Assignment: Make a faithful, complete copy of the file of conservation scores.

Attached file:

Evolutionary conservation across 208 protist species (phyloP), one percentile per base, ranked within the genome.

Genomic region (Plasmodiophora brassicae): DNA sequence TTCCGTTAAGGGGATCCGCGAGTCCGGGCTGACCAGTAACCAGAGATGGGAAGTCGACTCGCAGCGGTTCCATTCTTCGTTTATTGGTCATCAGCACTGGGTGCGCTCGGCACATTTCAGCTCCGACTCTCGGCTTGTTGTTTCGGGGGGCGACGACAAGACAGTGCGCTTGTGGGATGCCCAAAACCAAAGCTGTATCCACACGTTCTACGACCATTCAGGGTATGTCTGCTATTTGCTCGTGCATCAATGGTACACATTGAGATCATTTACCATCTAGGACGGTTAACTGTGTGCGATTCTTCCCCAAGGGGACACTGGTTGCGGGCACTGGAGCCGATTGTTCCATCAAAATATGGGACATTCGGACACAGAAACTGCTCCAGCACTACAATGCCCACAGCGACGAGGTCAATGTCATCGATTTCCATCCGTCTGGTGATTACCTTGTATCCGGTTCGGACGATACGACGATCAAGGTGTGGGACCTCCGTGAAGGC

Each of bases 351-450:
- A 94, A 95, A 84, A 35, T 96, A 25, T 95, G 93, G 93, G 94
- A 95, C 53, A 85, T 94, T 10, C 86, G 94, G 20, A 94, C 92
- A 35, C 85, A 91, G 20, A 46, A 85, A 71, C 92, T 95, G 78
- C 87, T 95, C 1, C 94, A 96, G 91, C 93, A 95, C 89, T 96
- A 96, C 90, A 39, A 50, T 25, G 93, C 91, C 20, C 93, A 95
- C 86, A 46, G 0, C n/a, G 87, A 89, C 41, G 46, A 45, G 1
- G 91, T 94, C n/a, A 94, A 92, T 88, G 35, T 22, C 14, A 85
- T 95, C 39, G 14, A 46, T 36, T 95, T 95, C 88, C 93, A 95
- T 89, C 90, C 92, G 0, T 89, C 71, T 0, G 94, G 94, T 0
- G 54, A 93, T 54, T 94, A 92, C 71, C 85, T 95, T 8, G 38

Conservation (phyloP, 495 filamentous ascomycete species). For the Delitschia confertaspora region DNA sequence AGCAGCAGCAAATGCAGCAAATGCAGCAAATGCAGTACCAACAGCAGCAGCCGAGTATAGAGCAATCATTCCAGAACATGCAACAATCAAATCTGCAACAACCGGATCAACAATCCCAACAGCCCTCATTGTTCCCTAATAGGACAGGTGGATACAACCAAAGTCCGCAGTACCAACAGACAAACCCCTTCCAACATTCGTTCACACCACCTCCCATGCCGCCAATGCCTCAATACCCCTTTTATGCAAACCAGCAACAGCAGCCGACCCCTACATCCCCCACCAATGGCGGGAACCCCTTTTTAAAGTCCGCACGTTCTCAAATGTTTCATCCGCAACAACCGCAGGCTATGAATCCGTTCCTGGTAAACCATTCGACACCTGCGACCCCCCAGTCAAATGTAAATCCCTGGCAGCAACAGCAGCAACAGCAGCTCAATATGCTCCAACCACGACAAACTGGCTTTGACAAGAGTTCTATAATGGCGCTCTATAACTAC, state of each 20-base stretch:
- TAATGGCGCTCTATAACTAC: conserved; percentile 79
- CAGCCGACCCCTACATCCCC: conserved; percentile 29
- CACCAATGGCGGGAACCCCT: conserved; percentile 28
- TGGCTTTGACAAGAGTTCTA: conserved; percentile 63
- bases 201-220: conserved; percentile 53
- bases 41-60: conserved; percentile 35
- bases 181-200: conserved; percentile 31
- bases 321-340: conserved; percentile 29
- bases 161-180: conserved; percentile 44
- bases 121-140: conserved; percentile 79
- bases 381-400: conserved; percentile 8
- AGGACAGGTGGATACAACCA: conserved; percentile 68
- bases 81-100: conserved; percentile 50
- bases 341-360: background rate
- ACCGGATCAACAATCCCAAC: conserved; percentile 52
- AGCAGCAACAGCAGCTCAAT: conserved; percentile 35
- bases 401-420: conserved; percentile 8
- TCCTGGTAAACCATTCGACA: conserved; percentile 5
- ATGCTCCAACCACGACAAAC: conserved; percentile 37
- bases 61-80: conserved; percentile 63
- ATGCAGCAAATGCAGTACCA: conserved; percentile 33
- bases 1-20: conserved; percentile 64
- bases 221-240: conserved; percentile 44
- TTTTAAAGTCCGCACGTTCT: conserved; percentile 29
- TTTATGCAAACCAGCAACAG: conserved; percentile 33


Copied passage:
Evolutionary conservation across 208 protist species (phyloP), one percentile per base, ranked within the genome.

Genomic region (Plasmodiophora brassicae): DNA sequence TTCCGTTAAGGGGATCCGCGAGTCCGGGCTGACCAGTAACCAGAGATGGGAAGTCGACTCGCAGCGGTTCCATTCTTCGTTTATTGGTCATCAGCACTGGGTGCGCTCGGCACATTTCAGCTCCGACTCTCGGCTTGTTGTTTCGGGGGGCGACGACAAGACAGTGCGCTTGTGGGATGCCCAAAACCAAAGCTGTATCCACACGTTCTACGACCATTCAGGGTATGTCTGCTATTTGCTCGTGCATCAATGGTACACATTGAGATCATTTACCATCTAGGACGGTTAACTGTGTGCGATTCTTCCCCAAGGGGACACTGGTTGCGGGCACTGGAGCCGATTGTTCCATCAAAATATGGGACATTCGGACACAGAAACTGCTCCAGCACTACAATGCCCACAGCGACGAGGTCAATGTCATCGATTTCCATCCGTCTGGTGATTACCTTGTATCCGGTTCGGACGATACGACGATCAAGGTGTGGGACCTCCGTGAAGGC

Each of bases 351-450:
- A 94, A 95, A 84, A 35, T 96, A 25, T 95, G 93, G 93, G 94
- A 95, C 53, A 85, T 94, T 10, C 86, G 94, G 20, A 94, C 92
- A 35, C 85, A 91, G 20, A 46, A 85, A 71, C 92, T 95, G 78
- C 87, T 95, C 1, C 94, A 96, G 91, C 93, A 95, C 89, T 96
- A 96, C 90, A 39, A 50, T 25, G 93, C 91, C 20, C 93, A 95
- C 86, A 46, G 0, C n/a, G 87, A 89, C 41, G 46, A 45, G 1
- G 91, T 94, C n/a, A 94, A 92, T 88, G 35, T 22, C 14, A 85
- T 95, C 39, G 14, A 46, T 36, T 95, T 95, C 88, C 93, A 95
- T 89, C 90, C 92, G 0, T 89, C 71, T 0, G 94, G 94, T 0
- G 54, A 93, T 54, T 94, A 92, C 71, C 85, T 95, T 8, G 38

Conservation (phyloP, 495 filamentous ascomycete species). For the Delitschia confertaspora region DNA sequence AGCAGCAGCAAATGCAGCAAATGCAGCAAATGCAGTACCAACAGCAGCAGCCGAGTATAGAGCAATCATTCCAGAACATGCAACAATCAAATCTGCAACAACCGGATCAACAATCCCAACAGCCCTCATTGTTCCCTAATAGGACAGGTGGATACAACCAAAGTCCGCAGTACCAACAGACAAACCCCTTCCAACATTCGTTCACACCACCTCCCATGCCGCCAATGCCTCAATACCCCTTTTATGCAAACCAGCAACAGCAGCCGACCCCTACATCCCCCACCAATGGCGGGAACCCCTTTTTAAAGTCCGCACGTTCTCAAATGTTTCATCCGCAACAACCGCAGGCTATGAATCCGTTCCTGGTAAACCATTCGACACCTGCGACCCCCCAGTCAAATGTAAATCCCTGGCAGCAACAGCAGCAACAGCAGCTCAATATGCTCCAACCACGACAAACTGGCTTTGACAAGAGTTCTATAATGGCGCTCTATAACTAC, state of each 20-base stretch:
- TAATGGCGCTCTATAACTAC: conserved; percentile 79
- CAGCCGACCCCTACATCCCC: conserved; percentile 29
- CACCAATGGCGGGAACCCCT: conserved; percentile 28
- TGGCTTTGACAAGAGTTCTA: conserved; percentile 63
- bases 201-220: conserved; percentile 53
- bases 41-60: conserved; percentile 35
- bases 181-200: conserved; percentile 31
- bases 321-340: conserved; percentile 29
- bases 161-180: conserved; percentile 44
- bases 121-140: conserved; percentile 79
- bases 381-400: conserved; percentile 8
- AGGACAGGTGGATACAACCA: conserved; percentile 68
- bases 81-100: conserved; percentile 50
- bases 341-360: background rate
- ACCGGATCAACAATCCCAAC: conserved; percentile 52
- AGCAGCAACAGCAGCTCAAT: conserved; percentile 35
- bases 401-420: conserved; percentile 8
- TCCTGGTAAACCATTCGACA: conserved; percentile 5
- ATGCTCCAACCACGACAAAC: conserved; percentile 37
- bases 61-80: conserved; percentile 63
- ATGCAGCAAATGCAGTACCA: conserved; percentile 33
- bases 1-20: conserved; percentile 64
- bases 221-240: conserved; percentile 44
- TTTTAAAGTCCGCACGTTCT: conserved; percentile 29
- TTTATGCAAACCAGCAACAG: conserved; percentile 33